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Article III, Louisiana Constitution

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Louisiana Constitution
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Preamble
Articles
IIIIIIIVVVIVIIVIIIIXXXIXIIXIIIXIV
Article III of the Louisiana Constitution is entitled Legislative Branch and consists of twenty sections.

Section 1

Text of Section 1:

Legislative Power; Composition; Continuous Body

(A) Legislative Power of State. The legislative power of the state is vested in a legislature, consisting of a Senate and a House of Representatives. The Senate shall be composed of one senator elected from each senatorial district. The House of Representatives shall be composed of one representative elected from each representative district.

(B) Continuous Body. The legislature is a continuous body during the term for which its members are elected; however, a bill or resolution not finally passed in any session shall be withdrawn from the files of the legislature.[1]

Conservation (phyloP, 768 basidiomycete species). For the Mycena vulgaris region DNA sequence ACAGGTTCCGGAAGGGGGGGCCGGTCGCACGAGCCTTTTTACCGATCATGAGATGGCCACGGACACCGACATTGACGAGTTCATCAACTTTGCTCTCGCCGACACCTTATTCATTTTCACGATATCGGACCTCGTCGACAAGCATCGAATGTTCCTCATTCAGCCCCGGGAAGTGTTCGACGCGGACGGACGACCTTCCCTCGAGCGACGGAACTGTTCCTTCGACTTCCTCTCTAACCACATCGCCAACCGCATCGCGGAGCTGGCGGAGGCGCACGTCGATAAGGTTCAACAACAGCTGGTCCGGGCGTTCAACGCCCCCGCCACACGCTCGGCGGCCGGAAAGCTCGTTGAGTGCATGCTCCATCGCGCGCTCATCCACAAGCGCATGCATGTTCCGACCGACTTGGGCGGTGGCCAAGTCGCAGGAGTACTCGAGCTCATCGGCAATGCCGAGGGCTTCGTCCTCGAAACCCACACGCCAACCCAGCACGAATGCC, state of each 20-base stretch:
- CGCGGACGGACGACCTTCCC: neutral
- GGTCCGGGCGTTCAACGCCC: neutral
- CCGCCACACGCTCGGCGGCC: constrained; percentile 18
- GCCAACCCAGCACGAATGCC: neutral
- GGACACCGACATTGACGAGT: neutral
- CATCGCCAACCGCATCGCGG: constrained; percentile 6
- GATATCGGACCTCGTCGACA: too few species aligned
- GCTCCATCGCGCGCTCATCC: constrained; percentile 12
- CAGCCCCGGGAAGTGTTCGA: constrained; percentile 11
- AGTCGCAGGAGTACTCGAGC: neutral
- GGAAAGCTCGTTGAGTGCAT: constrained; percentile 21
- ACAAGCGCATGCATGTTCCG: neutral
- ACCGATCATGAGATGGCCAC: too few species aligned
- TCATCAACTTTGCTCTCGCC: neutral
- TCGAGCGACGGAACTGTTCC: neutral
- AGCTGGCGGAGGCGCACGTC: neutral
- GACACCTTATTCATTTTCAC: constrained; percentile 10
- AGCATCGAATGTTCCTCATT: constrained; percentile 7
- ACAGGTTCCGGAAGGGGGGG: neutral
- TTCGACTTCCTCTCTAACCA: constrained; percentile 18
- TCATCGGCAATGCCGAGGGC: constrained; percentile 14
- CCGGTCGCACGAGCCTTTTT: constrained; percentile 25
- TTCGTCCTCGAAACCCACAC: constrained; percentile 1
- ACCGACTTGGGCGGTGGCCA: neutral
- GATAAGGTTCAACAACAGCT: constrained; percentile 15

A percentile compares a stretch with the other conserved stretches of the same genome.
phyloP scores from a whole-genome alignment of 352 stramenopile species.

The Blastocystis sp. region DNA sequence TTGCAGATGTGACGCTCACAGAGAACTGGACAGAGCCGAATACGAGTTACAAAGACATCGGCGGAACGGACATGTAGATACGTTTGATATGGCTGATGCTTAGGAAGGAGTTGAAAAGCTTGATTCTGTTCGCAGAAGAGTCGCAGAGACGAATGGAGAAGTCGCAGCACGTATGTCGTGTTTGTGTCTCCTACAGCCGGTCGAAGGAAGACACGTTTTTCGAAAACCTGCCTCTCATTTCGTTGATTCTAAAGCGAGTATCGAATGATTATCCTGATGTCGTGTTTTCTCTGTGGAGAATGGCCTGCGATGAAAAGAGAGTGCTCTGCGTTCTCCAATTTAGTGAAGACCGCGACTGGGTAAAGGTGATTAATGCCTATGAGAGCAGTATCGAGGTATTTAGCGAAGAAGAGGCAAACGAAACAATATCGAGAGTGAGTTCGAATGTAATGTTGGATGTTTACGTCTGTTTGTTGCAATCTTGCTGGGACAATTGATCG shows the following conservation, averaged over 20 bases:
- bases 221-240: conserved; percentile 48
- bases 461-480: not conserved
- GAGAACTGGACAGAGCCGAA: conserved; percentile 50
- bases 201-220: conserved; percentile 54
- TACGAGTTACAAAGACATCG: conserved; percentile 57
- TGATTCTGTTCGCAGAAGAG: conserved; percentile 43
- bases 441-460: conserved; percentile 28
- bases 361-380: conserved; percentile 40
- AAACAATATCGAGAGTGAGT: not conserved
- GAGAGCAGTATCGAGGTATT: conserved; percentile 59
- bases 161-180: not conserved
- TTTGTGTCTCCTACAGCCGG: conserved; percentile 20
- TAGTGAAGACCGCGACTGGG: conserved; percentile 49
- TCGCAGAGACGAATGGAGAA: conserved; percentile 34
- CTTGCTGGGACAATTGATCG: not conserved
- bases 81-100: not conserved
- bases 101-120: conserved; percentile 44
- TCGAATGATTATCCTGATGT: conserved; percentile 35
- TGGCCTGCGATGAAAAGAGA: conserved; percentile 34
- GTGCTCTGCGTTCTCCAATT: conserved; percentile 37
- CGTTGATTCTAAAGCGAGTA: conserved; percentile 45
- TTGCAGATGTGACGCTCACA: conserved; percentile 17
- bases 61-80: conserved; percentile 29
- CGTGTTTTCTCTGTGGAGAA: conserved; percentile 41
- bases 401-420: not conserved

Section 2

Text of Section 2:

Sessions

(A) Annual Session.

(1) The legislature shall meet annually in regular session for a limited number of legislative days in the state capital. A legislative day is a calendar day on which either house is in session.
(2)
(a) No member of the legislature may introduce more than five bills that were not prefiled, except as provided in the joint rules of the legislature.
(b) Except as provided in Subsubparagraph (c) of this Subparagraph, any bill that is to be prefiled for introduction in either house shall be prefiled no later than five o'clock in the evening of the tenth calendar day prior to the first day of a regular session.
(c) Any bill to effect any change in laws relating to any retirement system for public employees that is to be prefiled for introduction in either house shall be prefiled no later than five o'clock in the evening of the forty-fifth calendar day prior to the first day of a regular session.
(d) The legislature is authorized to provide by joint rule for the procedures for passage of duplicate or companion instruments.
(3)